City of the Reformation Villach
Villach lies at the crossroads where the roads from Salzburg and Vienna meet and head off towards either Slovenia or Friuli. Its position on the banks of the Drava has made the city a melting pot of different languages and cultures right up to the present day. Being this well intertwined with the international traffic network encourages the mobility of its citizens. In November 1517, immediately following the publication of Martin Luther’s 95 Theses, Georg Krainer left Villach to study in Wittenberg. He was later to become the Protestant-leaning preacher in Maria Gail to the south of Villach. Sigmund von Dietrichstein, the patronage master of St. Jacob’s city parish church in Villach, conferred the right upon the citizens to appoint their own choice of pastor in 1526. In typical reformatory manner, they were mainly concerned that the word of God be spoken in a “clear, non-convoluted manner without any human embellishments”, which was how Protestant ministers came to be appointed. In 1555, one named Karl Fuchs arranged for a new pulpit to be erected in the church, which has since become one of the best-known Protestant architectural heritage buildings in the Austrian region of Carinthia. But even in Villach – as throughout Austria – anti-reformatory directives would almost completely eradicate Protestant life. Six whole generations of Protestants had to practise their faith in secret. An impressive testament to this fact can be found in the spa town of Warmbad near Villach, where drawings and images inscribed in the walls of a cave (the Eggerloch) point to underground Protestant worship. It was only the Edict of Tolerance issued by Emperor Joseph II in 1781 that permitted Protestants once again to “follow their religion in private”. This allowed them to form congregations and celebrate worship conducted by pastors. Today, Villach once again represents a centre of Protestantism in Carinthia. The seat of the Superintendency of Carinthia and East Tyrol, which encompasses 40 parishes, was established here in 1946. The two Protestant communities in Villach have around 6,500 members, accounting for 14% of the population – a very decent proportion by Austrian standards!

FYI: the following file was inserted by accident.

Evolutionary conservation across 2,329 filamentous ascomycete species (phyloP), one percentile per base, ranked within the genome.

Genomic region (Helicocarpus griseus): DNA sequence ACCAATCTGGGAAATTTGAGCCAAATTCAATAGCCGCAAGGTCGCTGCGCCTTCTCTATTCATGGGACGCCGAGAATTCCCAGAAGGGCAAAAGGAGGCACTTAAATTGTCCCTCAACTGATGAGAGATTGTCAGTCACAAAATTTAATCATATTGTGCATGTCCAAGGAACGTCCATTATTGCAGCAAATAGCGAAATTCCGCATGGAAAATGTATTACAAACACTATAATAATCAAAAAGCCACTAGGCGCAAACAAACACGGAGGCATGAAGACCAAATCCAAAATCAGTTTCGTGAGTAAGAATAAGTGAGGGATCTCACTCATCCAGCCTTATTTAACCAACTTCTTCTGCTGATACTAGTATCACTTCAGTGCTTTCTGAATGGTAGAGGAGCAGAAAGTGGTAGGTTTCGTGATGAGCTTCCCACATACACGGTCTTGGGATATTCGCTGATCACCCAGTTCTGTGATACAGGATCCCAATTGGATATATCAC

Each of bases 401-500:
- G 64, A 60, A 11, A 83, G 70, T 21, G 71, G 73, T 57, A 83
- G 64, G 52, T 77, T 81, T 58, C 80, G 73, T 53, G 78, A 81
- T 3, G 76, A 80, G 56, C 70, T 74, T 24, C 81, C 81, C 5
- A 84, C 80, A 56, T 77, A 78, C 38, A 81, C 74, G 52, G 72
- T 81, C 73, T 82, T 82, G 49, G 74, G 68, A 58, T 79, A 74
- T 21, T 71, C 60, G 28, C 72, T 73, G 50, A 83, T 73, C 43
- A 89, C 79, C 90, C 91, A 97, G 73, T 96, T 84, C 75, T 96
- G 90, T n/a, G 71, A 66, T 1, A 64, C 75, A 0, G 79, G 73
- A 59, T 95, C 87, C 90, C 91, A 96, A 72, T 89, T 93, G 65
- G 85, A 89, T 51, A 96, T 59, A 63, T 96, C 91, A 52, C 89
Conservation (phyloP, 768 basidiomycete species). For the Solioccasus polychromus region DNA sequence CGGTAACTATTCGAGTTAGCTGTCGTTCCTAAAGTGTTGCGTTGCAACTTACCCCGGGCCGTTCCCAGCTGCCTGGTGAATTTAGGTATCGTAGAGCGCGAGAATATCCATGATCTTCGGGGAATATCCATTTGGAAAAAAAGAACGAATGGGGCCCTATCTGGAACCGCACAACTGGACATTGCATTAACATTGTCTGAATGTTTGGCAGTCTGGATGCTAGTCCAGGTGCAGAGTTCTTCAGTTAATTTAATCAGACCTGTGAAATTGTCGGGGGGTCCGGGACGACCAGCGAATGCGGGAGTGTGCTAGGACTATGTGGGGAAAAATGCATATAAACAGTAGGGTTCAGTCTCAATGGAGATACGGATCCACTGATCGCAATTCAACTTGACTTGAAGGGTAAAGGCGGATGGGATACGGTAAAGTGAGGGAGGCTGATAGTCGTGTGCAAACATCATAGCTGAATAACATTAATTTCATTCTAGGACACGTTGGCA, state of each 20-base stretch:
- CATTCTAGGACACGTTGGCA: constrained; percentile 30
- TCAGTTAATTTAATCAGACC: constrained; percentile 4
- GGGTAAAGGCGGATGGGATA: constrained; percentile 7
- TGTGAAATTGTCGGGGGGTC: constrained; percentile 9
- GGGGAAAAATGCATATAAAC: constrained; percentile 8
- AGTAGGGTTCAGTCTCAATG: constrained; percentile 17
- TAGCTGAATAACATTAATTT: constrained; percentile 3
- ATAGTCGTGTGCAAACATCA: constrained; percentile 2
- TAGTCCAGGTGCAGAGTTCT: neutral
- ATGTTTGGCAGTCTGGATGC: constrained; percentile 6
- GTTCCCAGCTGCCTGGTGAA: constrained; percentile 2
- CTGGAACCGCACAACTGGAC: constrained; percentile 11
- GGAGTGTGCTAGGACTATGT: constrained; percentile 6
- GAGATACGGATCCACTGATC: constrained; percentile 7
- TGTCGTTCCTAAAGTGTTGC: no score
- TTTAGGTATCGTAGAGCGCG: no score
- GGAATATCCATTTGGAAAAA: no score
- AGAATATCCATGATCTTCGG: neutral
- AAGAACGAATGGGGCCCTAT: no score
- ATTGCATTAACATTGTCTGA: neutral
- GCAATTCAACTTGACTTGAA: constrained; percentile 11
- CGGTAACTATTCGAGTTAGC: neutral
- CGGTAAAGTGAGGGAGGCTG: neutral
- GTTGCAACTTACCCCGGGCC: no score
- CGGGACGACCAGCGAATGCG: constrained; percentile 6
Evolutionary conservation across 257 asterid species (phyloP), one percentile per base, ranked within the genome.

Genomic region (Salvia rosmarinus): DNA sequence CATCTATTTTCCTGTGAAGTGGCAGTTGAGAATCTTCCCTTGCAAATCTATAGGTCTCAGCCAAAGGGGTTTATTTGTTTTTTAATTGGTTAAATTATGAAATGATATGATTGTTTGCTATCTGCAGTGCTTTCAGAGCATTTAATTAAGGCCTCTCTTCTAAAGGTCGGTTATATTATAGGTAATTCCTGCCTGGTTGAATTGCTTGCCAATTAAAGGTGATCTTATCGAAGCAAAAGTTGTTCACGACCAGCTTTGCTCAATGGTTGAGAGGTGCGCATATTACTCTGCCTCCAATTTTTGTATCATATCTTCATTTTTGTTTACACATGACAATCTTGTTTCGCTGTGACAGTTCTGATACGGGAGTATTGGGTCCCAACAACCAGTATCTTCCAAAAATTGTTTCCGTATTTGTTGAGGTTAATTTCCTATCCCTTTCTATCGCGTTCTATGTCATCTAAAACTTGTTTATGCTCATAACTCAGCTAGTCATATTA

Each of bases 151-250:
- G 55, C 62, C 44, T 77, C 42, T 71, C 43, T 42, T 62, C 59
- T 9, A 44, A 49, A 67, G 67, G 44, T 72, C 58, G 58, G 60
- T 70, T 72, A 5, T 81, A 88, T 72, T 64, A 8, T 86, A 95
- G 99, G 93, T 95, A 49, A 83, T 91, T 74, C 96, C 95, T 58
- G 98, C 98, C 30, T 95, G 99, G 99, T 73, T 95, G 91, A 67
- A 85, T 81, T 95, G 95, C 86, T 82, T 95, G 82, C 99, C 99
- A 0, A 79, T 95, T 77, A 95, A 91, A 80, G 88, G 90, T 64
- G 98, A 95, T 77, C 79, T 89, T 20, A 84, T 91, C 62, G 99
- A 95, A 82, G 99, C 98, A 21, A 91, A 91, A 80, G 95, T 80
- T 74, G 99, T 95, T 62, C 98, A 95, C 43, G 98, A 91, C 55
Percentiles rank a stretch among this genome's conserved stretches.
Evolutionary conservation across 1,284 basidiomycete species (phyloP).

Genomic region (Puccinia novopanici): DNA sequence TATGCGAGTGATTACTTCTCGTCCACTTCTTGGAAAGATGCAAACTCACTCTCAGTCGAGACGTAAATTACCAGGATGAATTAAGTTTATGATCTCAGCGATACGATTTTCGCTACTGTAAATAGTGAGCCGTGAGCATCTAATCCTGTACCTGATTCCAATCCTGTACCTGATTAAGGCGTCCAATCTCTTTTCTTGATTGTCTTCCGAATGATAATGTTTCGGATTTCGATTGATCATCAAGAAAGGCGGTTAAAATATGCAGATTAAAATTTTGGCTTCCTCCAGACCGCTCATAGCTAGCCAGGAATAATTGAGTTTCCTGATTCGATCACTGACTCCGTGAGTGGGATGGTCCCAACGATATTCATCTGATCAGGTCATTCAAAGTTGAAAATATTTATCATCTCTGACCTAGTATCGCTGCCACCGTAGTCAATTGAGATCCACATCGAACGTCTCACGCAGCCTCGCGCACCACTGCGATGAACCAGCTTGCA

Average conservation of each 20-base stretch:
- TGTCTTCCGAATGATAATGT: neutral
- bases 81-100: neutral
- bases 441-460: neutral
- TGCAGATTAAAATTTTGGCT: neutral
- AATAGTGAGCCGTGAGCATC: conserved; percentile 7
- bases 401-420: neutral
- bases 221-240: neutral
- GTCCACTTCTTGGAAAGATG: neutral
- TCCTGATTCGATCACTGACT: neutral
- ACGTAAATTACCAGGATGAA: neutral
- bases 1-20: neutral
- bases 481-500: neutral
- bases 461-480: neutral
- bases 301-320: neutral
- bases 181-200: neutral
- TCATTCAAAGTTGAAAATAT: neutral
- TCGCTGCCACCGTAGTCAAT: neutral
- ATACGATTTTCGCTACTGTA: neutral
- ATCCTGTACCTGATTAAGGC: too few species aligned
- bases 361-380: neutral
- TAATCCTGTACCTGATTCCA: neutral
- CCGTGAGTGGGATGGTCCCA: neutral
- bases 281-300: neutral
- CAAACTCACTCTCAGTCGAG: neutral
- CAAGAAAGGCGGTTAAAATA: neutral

The history of Villach just goes to show how early on and rapidly the Reformation spread out from its original core. From Villach, the movement continued into Slovenian-speaking territory, especially the writings of Primoz Trubar. It is undoubtedly a quintessential “European city of the Reformation”!
The city of Villach, whose special setting alone – at the crossroads of different cultures – makes it exceptionally cosmopolitan, welcomes the opportunity for joint initiatives and projects provided by this European network. In 2017, the Villach City Museum’s annual special exhibition will be dedicated to the Reformation and Protestantism.Günther Albel